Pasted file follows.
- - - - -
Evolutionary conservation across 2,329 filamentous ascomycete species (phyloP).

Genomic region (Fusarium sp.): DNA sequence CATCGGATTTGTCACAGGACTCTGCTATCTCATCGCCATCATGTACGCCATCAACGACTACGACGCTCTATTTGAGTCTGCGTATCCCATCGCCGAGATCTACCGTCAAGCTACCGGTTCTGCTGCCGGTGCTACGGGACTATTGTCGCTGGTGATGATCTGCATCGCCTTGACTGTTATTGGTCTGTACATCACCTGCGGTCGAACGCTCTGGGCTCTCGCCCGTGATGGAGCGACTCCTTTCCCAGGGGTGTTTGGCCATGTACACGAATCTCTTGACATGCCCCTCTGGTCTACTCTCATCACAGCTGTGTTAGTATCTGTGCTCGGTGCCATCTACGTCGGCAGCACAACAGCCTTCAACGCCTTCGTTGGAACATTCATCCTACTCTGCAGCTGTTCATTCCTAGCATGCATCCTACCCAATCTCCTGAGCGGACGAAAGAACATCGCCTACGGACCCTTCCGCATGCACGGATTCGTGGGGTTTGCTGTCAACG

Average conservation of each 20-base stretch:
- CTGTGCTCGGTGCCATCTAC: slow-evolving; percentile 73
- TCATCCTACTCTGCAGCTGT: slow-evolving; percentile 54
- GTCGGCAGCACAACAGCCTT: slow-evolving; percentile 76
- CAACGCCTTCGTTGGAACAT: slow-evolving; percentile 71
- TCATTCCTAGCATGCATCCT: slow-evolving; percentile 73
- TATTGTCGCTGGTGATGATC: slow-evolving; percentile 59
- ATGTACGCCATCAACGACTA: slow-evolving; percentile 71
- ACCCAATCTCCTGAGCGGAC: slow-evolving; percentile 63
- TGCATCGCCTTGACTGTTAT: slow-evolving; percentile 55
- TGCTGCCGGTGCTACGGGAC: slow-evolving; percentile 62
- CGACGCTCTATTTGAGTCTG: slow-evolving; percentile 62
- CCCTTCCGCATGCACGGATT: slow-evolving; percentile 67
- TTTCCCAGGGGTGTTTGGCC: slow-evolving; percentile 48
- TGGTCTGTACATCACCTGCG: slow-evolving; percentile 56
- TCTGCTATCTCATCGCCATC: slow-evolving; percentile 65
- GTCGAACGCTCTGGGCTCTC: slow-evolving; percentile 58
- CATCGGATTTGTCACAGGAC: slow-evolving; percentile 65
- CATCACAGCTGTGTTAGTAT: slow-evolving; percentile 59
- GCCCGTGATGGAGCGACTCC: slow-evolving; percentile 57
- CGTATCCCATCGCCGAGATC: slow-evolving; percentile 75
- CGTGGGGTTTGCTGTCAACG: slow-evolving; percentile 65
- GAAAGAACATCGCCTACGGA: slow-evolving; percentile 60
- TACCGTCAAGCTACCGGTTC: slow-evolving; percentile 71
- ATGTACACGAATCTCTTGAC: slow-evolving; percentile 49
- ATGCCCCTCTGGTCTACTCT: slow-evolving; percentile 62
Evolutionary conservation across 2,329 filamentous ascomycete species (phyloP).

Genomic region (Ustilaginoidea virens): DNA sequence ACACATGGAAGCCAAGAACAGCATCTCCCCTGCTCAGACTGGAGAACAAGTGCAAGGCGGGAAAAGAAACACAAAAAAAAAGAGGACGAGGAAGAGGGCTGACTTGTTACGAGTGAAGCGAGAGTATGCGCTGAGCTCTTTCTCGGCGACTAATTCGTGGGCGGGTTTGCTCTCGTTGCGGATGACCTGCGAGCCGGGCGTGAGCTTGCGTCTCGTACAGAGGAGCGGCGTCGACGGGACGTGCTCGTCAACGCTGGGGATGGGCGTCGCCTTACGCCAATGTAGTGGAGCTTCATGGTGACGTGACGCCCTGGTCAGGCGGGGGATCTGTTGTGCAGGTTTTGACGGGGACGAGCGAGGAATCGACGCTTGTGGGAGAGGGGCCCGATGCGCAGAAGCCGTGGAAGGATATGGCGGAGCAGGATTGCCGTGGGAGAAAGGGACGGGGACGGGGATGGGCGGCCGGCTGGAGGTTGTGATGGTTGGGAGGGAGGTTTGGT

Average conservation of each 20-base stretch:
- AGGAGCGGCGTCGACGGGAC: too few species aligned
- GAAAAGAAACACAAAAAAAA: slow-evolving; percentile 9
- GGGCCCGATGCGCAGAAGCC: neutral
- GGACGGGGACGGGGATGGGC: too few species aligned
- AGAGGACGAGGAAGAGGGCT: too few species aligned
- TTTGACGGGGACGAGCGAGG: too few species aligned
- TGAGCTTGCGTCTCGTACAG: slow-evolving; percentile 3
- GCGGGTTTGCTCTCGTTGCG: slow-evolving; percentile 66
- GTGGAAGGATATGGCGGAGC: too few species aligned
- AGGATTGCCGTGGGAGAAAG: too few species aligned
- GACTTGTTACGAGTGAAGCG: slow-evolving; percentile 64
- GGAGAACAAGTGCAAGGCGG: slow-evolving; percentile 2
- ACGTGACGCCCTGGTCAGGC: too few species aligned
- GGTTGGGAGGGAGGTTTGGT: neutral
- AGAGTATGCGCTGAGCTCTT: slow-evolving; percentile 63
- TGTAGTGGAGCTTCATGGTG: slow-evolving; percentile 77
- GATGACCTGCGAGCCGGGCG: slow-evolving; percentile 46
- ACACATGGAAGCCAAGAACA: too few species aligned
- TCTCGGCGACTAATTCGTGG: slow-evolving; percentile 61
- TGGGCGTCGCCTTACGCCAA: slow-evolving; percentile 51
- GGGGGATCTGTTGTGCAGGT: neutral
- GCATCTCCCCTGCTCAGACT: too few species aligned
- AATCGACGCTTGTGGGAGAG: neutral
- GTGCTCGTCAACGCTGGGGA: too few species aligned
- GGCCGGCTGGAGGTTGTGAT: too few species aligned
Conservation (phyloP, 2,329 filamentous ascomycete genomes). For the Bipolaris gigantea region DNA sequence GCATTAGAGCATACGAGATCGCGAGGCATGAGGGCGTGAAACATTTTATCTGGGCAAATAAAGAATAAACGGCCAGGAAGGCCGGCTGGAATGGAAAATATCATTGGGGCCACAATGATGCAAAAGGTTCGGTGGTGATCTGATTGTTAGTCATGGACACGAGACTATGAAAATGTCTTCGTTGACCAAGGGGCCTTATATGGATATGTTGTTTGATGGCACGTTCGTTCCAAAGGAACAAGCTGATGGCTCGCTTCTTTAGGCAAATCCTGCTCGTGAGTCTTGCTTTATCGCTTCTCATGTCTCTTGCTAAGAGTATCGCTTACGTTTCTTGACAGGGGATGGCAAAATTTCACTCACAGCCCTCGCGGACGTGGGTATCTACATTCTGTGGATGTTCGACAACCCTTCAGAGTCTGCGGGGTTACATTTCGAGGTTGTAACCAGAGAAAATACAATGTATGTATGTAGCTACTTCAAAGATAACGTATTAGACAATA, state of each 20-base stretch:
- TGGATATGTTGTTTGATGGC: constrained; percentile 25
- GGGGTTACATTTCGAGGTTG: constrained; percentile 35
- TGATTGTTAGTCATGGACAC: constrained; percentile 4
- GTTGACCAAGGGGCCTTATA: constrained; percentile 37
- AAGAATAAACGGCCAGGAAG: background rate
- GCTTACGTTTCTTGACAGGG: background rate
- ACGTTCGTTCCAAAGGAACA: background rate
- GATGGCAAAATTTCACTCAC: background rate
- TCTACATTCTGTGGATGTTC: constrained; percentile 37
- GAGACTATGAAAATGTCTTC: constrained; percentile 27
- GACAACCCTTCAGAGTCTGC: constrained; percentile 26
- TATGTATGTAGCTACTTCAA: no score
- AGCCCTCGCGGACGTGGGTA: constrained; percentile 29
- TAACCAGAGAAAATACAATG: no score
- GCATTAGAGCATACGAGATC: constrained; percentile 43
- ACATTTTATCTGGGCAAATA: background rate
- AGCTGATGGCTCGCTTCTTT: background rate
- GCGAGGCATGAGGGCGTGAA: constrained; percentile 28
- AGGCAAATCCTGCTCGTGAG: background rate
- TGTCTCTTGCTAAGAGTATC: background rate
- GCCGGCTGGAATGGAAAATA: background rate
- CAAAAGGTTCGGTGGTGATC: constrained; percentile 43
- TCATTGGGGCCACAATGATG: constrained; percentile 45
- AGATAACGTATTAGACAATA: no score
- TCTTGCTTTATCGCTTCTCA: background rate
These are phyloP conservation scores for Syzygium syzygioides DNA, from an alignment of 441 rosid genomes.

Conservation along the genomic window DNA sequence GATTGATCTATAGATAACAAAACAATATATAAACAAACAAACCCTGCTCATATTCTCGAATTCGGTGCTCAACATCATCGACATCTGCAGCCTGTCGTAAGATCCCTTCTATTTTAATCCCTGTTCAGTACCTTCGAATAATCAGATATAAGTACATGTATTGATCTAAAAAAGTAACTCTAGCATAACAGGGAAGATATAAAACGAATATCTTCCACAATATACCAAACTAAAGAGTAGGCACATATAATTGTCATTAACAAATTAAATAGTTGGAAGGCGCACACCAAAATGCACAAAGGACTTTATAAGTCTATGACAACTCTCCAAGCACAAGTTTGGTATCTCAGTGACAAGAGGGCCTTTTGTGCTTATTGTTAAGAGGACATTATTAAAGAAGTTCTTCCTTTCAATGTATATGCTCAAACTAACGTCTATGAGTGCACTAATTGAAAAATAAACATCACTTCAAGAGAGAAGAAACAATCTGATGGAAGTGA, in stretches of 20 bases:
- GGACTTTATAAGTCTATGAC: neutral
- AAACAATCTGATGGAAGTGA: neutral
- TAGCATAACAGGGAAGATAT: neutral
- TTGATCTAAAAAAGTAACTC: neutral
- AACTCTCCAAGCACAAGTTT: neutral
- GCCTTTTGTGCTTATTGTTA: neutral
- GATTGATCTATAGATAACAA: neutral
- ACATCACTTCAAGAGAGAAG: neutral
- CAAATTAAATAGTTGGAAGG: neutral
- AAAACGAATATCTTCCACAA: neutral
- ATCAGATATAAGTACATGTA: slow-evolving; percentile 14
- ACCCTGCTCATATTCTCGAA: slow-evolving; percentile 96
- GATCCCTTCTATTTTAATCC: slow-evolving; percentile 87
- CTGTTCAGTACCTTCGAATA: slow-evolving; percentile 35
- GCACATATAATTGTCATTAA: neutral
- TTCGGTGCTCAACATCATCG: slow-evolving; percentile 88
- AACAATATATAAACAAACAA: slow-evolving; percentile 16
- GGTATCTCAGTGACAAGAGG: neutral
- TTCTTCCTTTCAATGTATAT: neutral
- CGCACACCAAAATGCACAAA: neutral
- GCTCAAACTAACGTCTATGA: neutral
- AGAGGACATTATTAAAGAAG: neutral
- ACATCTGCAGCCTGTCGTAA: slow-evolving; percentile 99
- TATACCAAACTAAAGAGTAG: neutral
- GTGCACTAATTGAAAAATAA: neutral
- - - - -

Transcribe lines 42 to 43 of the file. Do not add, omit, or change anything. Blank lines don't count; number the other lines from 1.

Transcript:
- GACTTGTTACGAGTGAAGCG: slow-evolving; percentile 64
- GGAGAACAAGTGCAAGGCGG: slow-evolving; percentile 2